How I Came to America
“Credibility gap” and “rubbernecking”.
My father loved the language of America,
loved the lure of opportunity.
He came here often. When I was six,
he brought me back a yellow
45 rpm disk of the Alphabet Song.
I thought Americans changed zed
to zee just to rhyme with p.
Later, he brought View-Master stereo glasses
to look at the Organ Pipe Monument,
with cactuses: corduroy with spines.
Then the record of West Side Story.
At last, the right job offer. Then Immigration:
quotas, based on profession and country
of birth. “The quota for scientists born
on Cyprus has been met for 1967.
Is there anything else you can do?"
asked a creative American bureaucrat.
“In my day,” said my Dad, “scientists had to blow
their own flasks." So, I came to the US
as the daughter of a Cypriot glassblower.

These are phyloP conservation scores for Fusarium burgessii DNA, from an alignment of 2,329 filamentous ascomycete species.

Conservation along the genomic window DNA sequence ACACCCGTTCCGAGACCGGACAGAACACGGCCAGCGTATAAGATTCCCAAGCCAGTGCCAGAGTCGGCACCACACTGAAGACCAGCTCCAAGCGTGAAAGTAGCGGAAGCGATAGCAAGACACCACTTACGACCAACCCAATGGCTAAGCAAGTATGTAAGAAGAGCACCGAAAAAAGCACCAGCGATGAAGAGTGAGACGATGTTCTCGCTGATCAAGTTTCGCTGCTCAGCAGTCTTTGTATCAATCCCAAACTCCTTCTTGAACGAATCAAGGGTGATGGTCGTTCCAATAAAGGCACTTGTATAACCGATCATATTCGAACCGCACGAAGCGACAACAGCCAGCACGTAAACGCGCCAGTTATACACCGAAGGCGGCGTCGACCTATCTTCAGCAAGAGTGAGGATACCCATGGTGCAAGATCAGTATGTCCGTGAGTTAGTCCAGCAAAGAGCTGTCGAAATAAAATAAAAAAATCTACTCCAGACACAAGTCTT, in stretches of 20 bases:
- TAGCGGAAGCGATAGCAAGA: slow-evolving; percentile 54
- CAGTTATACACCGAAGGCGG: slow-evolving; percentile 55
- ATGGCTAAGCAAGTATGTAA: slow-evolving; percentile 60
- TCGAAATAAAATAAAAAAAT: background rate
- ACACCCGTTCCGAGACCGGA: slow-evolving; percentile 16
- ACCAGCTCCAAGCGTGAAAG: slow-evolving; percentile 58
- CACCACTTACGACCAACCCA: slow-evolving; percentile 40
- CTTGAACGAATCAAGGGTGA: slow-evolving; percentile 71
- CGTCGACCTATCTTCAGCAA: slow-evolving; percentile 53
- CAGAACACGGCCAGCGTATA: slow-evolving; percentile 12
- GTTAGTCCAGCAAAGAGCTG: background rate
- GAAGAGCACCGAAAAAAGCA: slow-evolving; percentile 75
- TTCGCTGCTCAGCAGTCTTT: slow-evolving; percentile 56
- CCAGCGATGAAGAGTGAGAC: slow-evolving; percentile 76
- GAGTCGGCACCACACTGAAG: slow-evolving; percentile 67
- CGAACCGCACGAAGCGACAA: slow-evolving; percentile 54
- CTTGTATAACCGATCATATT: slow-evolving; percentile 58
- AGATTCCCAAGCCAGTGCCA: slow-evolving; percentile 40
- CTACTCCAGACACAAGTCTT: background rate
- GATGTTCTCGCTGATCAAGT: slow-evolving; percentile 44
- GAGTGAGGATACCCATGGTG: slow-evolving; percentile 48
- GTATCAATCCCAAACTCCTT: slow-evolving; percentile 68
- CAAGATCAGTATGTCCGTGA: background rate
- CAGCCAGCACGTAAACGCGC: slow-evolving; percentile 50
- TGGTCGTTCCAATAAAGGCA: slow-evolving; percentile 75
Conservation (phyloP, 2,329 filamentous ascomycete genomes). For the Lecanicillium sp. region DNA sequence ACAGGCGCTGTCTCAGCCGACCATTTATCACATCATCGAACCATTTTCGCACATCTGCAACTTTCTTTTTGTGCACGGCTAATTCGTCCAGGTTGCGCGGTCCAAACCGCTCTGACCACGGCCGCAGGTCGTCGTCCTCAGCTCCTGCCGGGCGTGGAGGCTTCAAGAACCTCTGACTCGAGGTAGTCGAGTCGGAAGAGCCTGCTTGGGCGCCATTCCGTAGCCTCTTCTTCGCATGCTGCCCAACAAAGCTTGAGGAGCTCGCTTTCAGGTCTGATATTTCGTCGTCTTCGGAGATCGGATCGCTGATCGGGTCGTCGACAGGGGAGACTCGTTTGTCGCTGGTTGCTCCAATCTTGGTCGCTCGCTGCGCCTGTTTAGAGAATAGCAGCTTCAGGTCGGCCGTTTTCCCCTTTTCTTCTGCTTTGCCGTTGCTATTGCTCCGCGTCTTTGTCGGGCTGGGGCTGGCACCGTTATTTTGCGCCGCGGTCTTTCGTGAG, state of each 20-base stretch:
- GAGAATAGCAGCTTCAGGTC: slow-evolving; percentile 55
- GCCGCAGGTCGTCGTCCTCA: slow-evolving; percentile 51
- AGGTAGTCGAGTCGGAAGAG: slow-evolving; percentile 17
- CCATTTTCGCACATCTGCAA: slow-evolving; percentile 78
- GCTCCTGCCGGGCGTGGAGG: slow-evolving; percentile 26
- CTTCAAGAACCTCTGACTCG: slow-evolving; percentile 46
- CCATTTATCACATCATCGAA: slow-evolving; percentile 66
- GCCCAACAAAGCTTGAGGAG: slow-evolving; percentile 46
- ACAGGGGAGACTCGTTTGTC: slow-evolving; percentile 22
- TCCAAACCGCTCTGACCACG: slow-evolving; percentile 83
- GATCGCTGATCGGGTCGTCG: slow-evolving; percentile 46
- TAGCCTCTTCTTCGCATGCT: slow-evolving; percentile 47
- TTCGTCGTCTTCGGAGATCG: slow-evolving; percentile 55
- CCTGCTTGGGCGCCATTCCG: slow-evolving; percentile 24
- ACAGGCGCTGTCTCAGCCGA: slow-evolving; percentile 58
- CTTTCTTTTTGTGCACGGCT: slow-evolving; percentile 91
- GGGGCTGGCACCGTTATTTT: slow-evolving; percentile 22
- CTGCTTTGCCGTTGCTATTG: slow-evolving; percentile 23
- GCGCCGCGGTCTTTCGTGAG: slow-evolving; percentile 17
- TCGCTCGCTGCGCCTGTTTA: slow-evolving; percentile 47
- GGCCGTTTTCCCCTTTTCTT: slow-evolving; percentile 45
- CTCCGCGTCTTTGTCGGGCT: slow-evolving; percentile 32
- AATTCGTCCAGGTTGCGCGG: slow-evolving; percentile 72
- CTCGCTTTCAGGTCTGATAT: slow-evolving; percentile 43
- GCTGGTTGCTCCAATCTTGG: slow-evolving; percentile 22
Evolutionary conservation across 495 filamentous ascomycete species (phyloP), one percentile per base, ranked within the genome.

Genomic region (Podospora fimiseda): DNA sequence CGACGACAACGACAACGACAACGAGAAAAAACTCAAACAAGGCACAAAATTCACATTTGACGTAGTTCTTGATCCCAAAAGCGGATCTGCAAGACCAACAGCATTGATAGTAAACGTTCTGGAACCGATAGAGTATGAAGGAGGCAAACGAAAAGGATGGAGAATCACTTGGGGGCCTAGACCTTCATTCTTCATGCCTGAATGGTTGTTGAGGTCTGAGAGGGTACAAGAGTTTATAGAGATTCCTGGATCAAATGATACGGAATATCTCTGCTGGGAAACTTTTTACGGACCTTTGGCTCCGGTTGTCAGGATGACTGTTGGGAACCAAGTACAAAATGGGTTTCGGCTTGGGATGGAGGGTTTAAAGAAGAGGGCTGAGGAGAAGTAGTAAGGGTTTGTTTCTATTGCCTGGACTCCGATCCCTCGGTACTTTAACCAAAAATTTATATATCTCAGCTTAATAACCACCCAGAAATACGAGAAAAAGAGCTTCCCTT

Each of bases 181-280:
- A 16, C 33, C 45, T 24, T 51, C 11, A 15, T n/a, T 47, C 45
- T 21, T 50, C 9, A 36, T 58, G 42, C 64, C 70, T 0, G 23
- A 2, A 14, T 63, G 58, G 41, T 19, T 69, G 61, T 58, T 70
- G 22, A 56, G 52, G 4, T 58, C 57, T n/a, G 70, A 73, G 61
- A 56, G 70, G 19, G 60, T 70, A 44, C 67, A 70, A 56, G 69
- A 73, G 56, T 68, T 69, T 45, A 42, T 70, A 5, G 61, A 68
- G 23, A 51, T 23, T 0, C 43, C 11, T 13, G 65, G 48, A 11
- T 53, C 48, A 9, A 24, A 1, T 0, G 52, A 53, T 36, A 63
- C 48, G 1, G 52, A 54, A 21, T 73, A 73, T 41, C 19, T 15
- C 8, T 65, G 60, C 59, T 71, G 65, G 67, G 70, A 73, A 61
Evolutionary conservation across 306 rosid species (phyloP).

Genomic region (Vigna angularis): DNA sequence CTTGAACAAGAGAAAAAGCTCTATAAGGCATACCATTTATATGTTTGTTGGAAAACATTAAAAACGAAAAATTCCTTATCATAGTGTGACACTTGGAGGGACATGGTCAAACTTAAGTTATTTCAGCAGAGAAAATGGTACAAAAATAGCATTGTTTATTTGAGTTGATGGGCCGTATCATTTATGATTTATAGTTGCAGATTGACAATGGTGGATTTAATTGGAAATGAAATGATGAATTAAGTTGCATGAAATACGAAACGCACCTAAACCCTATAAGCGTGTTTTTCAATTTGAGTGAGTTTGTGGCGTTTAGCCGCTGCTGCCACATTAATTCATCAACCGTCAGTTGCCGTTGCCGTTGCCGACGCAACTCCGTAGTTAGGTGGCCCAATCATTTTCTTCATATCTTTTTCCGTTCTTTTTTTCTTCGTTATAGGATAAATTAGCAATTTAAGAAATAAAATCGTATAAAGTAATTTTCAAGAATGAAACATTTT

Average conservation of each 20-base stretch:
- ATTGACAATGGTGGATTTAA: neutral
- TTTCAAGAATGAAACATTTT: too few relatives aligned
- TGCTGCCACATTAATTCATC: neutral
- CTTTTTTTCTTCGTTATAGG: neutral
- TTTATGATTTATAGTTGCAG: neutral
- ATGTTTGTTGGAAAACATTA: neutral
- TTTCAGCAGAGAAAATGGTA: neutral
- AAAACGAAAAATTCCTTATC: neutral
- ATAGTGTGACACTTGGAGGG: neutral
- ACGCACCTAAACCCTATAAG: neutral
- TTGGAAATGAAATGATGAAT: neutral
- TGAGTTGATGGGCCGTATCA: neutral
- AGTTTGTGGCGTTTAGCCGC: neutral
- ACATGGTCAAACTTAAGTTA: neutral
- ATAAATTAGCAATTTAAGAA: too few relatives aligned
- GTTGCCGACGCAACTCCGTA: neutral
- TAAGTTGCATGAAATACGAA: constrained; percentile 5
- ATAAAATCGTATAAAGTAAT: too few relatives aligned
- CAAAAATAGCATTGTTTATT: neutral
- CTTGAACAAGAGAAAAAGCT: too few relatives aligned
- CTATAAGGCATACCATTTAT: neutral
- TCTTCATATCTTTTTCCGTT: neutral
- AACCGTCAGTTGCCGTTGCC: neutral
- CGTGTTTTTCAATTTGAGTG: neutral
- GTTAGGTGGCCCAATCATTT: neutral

Grandpa and Uncle Bill would huddle
on the six-oh pasture for hours, looking
in dismay at the raw cuts in the land,
dirt showing—wounds that wouldn’t
heal. At only seven, Sue was bored
by talk of Lespedeza Cuneata, Big Blue,
Cordgrass. She always thought Lespedeza
was the Princess of the Grassland who wore
a flouncing ball gown, had red hair
and was a real flirt. Big Blue loved her.
Sue imagined him tall, heavy set, not fat
you understand, but faithful to his name,
large. One of his hands could cup
Lespedeza’s head, thumb on one ear, pinky
on the other. His feet were like those
of ol’ Doc Fletcher, the vet, who’d change
into boots in the barn before going to see
a case. Sue saw Doc’s shoes there the morning
after Daisy delivered another still-born calf.
E. Laura Golberg emigrated from England to America at age 21. She won first place in the Washington, DC Commission on the Arts Larry Neal Poetry Competition. Laura’s poetry has appeared in Poet Lore, Birmingham Poetry Review, Spillway, RHINO, and the Journal of Humanistic Mathematics, among other places. Her poem ‘Girls’ School Uniform Hats’ is upcoming in The Laurel Review. www.ELauraGolberg.com/is her Web Page.